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Antibiotics for Middle Ear Infection
|Brand Name||Generic Name||Chemical Name|
How It Works
Antibiotics kill bacteria.
Most antibiotics are given in pill or liquid form.
Why It Is Used
Antibiotics often clear up a bacterial ear infection. Amoxicillin is an antibiotic often chosen for treating ear infections. It works well and costs less than other brands.
Doctors sometimes prescribe antibiotics to prevent infections in children who are prone to repeated ear infections (recurrent otitis media). But experts disagree on how helpful this is.
How Well It Works
Antibiotics are effective in most cases of ear infections caused by bacteria. But only 1 out of 5 children with ear infections needs antibiotics to clear an ear infection. In 4 out of 5 children, ear infections clear on their own.1
A child with an ear infection should feel better within 48 hours after taking antibiotics. If your child doesn't feel better, call your doctor. Your child may need a different antibiotic.
Some doctors suggest antibiotics for children who don't have symptoms but are prone to repeat ear infections. Studies show that this preventive method doesn't always work.1 Taking antibiotics when they may not be needed can lead to new types of bacteria that can't be killed (antibiotic-resistant bacteria). This means that children may not respond to an antibiotic when they really need it, such as if they get pneumonia.
Antibiotics may help with fluid behind the eardrum that won't go away (chronic otitis media with effusion). But the fluid may return.
All medicines have side effects. But many people don't feel the side effects, or they are able to deal with them. Ask your pharmacist about the side effects of each medicine you take. Side effects are also listed in the information that comes with your medicine.
Here are some important things to think about:
- Usually the benefits of the medicine are more important than any minor side effects.
- Side effects may go away after you take the medicine for a while.
- If side effects still bother you and you wonder if you should keep taking the medicine, call your doctor. He or she may be able to lower your dose or change your medicine. Do not suddenly quit taking your medicine unless your doctor tells you to.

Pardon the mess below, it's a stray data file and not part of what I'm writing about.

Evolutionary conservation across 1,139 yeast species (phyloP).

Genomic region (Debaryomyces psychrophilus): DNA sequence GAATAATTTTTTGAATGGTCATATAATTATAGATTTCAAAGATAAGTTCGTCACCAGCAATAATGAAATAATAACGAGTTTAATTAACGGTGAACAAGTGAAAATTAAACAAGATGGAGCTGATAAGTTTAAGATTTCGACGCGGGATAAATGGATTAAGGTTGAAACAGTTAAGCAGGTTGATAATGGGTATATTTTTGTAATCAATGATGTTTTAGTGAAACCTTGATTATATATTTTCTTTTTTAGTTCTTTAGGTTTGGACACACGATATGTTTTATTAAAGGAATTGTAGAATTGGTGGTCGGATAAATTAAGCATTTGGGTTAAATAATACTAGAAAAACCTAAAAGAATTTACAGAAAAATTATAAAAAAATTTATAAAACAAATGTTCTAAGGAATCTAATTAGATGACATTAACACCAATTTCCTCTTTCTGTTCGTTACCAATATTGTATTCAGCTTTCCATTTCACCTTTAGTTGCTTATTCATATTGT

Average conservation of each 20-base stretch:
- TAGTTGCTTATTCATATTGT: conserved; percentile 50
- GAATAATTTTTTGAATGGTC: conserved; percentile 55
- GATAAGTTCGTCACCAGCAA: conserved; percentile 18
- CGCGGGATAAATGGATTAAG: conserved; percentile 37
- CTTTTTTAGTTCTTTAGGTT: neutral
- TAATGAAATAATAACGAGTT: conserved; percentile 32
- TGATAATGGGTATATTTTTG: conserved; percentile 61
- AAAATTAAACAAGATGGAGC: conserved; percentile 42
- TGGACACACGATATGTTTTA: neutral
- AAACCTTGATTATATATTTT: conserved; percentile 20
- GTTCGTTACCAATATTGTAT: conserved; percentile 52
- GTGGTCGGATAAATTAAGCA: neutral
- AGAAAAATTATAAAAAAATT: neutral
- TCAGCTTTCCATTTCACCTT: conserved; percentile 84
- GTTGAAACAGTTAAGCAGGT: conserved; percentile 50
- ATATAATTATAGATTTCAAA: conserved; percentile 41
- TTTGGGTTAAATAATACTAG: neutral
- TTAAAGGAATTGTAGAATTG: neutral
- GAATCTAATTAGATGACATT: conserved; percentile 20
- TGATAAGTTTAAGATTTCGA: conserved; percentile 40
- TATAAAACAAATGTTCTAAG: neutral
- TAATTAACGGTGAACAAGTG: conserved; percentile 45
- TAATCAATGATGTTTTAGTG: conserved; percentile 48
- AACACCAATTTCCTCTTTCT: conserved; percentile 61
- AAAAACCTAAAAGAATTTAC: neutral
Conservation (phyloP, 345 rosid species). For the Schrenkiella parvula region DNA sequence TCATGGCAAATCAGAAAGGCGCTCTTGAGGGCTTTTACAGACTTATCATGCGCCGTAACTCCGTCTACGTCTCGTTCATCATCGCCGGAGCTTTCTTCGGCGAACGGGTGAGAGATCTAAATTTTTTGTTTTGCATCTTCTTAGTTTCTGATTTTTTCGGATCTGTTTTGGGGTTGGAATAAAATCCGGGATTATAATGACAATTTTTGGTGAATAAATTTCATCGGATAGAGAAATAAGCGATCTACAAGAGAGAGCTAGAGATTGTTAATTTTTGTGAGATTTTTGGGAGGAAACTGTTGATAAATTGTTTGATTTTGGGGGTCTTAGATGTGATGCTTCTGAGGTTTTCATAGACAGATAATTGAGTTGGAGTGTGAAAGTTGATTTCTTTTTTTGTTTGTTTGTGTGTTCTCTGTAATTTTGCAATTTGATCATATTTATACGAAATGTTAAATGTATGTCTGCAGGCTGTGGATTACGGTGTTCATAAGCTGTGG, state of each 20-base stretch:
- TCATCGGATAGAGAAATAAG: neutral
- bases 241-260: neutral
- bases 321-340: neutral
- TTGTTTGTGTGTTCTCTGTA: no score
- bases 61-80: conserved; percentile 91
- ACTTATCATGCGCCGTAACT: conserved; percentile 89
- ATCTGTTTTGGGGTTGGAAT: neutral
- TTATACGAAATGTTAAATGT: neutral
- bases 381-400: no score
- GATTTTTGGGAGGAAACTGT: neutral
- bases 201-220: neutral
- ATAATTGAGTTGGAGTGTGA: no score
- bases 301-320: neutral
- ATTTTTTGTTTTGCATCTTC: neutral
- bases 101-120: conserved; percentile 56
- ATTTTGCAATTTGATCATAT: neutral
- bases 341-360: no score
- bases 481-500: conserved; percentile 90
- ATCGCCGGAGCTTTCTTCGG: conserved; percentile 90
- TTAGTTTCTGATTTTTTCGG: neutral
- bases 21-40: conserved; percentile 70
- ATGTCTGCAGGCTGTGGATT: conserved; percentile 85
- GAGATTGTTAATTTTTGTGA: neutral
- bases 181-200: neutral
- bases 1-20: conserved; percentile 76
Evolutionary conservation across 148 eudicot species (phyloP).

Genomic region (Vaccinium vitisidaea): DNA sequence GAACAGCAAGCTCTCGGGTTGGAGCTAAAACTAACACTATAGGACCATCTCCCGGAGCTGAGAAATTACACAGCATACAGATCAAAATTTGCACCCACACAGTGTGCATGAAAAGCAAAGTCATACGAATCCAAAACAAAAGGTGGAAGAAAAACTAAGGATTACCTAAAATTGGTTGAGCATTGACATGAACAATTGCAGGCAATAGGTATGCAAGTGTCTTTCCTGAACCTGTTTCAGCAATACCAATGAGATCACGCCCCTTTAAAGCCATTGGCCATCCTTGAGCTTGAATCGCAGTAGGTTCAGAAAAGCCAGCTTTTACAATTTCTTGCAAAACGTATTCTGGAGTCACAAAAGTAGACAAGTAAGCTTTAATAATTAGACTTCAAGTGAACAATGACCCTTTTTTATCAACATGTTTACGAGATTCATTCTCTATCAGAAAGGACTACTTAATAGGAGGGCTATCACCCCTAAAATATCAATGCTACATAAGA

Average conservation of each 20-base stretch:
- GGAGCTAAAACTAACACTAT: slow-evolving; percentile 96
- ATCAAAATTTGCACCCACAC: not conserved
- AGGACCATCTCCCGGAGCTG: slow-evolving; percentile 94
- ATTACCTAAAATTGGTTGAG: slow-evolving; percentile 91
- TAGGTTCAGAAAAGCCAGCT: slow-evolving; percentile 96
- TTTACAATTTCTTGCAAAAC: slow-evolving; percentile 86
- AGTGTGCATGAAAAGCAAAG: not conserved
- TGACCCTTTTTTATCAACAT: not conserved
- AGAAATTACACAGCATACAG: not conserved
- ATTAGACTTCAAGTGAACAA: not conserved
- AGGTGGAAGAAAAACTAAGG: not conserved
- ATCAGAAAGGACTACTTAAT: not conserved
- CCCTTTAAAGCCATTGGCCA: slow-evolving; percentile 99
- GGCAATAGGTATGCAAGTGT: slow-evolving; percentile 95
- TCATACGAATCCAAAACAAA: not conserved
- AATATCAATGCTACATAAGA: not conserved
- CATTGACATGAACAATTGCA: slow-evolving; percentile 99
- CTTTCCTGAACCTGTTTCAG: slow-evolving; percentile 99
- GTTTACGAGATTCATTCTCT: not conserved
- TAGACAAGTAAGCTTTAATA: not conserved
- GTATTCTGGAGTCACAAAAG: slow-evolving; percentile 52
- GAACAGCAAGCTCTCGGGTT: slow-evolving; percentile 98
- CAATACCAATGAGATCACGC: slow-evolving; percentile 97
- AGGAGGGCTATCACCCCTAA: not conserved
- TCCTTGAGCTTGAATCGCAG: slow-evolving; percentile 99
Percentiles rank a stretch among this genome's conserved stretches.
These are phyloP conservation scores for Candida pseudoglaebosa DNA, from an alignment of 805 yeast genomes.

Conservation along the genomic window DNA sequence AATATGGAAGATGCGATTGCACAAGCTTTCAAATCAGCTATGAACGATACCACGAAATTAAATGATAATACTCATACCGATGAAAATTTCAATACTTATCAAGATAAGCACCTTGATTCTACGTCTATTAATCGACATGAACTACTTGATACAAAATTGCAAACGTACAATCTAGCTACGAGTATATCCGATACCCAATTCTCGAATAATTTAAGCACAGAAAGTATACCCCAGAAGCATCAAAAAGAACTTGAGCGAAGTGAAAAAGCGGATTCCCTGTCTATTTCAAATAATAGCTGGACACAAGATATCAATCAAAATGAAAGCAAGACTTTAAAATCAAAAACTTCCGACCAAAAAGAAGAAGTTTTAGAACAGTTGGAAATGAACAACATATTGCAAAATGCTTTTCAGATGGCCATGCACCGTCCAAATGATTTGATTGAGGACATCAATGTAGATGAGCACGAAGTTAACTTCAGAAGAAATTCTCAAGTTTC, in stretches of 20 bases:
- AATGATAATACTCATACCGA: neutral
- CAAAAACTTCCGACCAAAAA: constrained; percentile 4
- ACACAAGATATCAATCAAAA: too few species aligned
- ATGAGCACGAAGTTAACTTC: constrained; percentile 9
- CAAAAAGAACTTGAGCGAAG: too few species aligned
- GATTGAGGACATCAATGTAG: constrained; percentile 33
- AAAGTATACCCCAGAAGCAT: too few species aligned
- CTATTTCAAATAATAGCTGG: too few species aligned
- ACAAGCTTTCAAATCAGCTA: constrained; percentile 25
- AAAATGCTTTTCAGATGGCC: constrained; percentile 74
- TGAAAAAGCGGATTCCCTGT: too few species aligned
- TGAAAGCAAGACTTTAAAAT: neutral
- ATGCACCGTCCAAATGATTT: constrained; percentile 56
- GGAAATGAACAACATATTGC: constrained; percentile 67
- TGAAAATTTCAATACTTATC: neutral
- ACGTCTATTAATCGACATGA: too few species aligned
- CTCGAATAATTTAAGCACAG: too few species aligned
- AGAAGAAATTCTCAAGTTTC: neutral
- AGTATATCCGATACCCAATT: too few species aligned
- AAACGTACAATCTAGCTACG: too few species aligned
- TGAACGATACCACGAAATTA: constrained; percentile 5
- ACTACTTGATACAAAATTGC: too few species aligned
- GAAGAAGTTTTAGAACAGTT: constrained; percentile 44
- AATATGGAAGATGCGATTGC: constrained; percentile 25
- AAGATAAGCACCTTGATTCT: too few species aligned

Call 911 or other emergency services right away if you have:
- Trouble breathing.
- Swelling of your face, lips, tongue, or throat.
Call your doctor if you have:
- Belly pain.
- Black or bloody stools.
- Unusual bleeding or bruising.
- Fever and chills.
Common side effects of this medicine include:
- Nausea or vomiting.
- Vaginal discharge or itching.
See Drug Reference for a full list of side effects. (Drug Reference is not available in all systems.)
What To Think About
Antibiotics will not be effective if the ear infection is caused by a virus. Waiting before starting an antibiotic can keep your child from taking medicine that he or she doesn't need.
Use of antibiotics to treat ear infections increases the risk for antibiotic-resistant bacteria.
Medicine is one of the many tools your doctor has to treat a health problem. Taking medicine as your doctor suggests will improve your health and may prevent future problems. If you don't take your medicines properly, you may be putting your health (and perhaps your life) at risk.
There are many reasons why people have trouble taking their medicine. But in most cases, there is something you can do. For suggestions on how to work around common problems, see the topic Taking Medicines as Prescribed.
Advice for women
If you are pregnant, breast-feeding, or planning to get pregnant, do not use any medicines unless your doctor tells you to. Some medicines can harm your baby. This includes prescription and over-the-counter medicines, vitamins, herbs, and supplements. And make sure that all your doctors know that you are pregnant, breast-feeding, or planning to get pregnant.
Follow-up care is a key part of your treatment and safety. Be sure to make and go to all appointments, and call your doctor if you are having problems. It's also a good idea to know your test results and keep a list of the medicines you take.
|By:||Healthwise Staff||Last Revised: September 10, 2012|
|Medical Review:||Susan C. Kim, MD - Pediatrics|
Charles M. Myer, III, MD - Otolaryngology
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